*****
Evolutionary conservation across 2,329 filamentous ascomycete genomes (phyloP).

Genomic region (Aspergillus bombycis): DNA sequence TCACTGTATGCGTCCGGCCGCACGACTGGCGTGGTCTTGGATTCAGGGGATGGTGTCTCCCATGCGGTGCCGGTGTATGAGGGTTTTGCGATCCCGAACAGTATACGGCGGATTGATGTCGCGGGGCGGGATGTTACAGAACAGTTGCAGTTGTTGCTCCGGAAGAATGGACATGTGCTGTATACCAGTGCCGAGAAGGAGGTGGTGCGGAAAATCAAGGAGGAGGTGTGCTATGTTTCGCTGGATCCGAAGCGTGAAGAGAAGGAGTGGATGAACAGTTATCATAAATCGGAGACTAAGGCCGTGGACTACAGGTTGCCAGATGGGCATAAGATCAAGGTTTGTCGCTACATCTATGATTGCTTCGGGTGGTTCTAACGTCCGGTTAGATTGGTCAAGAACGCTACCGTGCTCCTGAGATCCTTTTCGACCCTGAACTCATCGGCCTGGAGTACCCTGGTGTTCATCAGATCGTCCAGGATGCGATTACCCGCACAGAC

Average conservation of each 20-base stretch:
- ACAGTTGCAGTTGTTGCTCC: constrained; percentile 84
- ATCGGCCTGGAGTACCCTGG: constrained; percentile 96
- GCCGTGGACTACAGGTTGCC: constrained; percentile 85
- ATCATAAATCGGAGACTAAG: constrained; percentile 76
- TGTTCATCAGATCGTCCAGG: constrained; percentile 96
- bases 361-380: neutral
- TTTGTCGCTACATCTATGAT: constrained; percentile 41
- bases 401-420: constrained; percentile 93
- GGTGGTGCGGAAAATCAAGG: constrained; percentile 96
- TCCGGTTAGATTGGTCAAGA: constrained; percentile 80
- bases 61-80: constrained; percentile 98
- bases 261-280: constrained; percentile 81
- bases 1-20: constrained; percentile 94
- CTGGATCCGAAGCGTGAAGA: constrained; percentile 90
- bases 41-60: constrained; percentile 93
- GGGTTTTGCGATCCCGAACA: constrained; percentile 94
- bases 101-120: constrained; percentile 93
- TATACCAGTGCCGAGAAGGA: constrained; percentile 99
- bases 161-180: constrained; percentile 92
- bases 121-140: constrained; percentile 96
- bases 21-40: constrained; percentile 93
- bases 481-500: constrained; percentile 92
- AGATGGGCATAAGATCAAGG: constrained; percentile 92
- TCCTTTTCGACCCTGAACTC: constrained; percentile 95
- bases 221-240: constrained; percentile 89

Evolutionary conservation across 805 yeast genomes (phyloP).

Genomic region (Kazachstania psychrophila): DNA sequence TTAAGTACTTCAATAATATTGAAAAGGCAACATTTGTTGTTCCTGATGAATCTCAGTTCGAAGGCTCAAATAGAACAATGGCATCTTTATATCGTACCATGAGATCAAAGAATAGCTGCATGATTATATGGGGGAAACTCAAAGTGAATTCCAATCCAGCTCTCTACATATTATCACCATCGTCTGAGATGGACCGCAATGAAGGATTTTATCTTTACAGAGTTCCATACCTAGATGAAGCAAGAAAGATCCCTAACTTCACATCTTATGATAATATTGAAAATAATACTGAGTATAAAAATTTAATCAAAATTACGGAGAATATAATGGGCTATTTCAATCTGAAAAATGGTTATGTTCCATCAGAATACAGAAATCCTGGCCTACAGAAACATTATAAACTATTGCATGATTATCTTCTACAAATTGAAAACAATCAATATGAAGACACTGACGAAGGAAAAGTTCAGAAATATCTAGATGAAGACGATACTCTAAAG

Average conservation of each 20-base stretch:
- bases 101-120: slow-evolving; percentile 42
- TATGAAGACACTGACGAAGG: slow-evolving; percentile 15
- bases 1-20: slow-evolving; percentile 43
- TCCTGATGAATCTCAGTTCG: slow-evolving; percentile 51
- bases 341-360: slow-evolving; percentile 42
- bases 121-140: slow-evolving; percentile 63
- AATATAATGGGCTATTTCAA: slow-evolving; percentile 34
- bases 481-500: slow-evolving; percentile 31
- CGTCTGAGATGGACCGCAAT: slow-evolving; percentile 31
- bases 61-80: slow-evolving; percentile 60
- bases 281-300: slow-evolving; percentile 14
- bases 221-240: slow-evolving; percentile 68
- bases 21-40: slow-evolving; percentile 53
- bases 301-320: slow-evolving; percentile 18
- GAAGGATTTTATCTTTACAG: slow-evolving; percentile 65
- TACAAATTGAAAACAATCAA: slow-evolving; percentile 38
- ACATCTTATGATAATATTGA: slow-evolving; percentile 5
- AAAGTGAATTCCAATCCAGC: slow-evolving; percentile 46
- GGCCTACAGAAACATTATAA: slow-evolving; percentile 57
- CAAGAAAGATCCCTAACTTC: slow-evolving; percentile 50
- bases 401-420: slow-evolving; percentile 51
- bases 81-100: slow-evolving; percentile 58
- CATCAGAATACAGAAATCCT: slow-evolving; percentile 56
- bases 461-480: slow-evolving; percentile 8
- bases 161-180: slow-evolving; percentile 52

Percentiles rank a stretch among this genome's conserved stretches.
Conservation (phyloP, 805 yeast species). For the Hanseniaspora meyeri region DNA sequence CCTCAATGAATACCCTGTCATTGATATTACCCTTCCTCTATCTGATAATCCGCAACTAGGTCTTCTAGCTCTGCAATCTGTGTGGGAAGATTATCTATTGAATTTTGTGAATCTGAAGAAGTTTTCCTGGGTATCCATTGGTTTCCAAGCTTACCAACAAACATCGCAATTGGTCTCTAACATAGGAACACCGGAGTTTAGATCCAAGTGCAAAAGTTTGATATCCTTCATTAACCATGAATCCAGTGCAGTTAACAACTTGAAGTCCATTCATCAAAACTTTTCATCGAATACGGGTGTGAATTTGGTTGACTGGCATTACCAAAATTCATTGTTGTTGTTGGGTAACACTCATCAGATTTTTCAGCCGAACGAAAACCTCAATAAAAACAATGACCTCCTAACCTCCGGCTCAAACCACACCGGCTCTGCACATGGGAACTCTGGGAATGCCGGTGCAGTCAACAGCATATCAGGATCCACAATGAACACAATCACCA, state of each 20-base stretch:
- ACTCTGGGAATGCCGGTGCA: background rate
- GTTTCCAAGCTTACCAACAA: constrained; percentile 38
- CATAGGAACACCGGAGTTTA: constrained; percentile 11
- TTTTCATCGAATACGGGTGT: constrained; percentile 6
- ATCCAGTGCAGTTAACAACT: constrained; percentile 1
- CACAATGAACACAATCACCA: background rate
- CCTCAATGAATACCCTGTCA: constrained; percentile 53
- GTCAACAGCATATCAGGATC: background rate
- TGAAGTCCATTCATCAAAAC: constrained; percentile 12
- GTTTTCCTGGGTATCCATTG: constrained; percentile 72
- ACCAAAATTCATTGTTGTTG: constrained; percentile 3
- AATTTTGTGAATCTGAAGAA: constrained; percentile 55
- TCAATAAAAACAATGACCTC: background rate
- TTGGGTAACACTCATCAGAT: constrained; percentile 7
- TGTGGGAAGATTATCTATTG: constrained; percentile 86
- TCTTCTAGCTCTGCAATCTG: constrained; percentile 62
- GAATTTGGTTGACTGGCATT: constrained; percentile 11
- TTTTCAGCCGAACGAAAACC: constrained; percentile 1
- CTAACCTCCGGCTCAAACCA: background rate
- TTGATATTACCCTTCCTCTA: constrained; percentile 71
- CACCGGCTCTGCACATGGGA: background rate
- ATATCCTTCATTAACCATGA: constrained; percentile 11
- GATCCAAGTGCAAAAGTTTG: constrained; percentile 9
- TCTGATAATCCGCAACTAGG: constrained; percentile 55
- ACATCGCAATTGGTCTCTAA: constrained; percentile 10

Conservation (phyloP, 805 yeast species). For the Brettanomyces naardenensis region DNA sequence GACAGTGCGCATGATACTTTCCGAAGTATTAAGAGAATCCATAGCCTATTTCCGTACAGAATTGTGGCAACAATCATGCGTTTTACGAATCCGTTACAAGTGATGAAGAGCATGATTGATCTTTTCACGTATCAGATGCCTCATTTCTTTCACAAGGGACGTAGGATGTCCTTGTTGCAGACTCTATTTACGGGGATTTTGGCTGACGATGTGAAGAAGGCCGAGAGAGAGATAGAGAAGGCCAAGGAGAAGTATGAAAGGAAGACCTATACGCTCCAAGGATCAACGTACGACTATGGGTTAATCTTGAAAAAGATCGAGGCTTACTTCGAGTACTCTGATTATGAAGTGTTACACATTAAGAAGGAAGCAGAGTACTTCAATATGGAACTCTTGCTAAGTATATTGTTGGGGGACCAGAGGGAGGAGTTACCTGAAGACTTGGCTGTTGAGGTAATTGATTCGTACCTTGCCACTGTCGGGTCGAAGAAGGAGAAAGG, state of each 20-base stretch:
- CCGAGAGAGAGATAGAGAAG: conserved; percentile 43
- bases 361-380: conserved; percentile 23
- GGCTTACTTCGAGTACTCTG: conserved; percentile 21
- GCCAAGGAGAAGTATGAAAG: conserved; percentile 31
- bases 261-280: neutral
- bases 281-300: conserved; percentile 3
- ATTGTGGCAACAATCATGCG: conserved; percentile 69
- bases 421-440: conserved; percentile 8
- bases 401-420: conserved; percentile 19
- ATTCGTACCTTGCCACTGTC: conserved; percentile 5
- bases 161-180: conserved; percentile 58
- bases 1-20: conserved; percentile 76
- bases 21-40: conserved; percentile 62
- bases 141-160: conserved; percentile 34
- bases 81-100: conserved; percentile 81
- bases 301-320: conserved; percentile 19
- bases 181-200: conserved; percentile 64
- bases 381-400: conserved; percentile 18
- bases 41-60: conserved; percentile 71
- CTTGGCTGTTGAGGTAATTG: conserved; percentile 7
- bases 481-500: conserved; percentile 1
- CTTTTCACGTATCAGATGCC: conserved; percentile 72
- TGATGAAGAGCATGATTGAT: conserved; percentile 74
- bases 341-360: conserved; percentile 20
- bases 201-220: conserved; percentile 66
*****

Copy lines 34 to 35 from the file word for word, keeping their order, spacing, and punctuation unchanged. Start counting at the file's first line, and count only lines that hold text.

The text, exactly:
- bases 1-20: slow-evolving; percentile 43
- TCCTGATGAATCTCAGTTCG: slow-evolving; percentile 51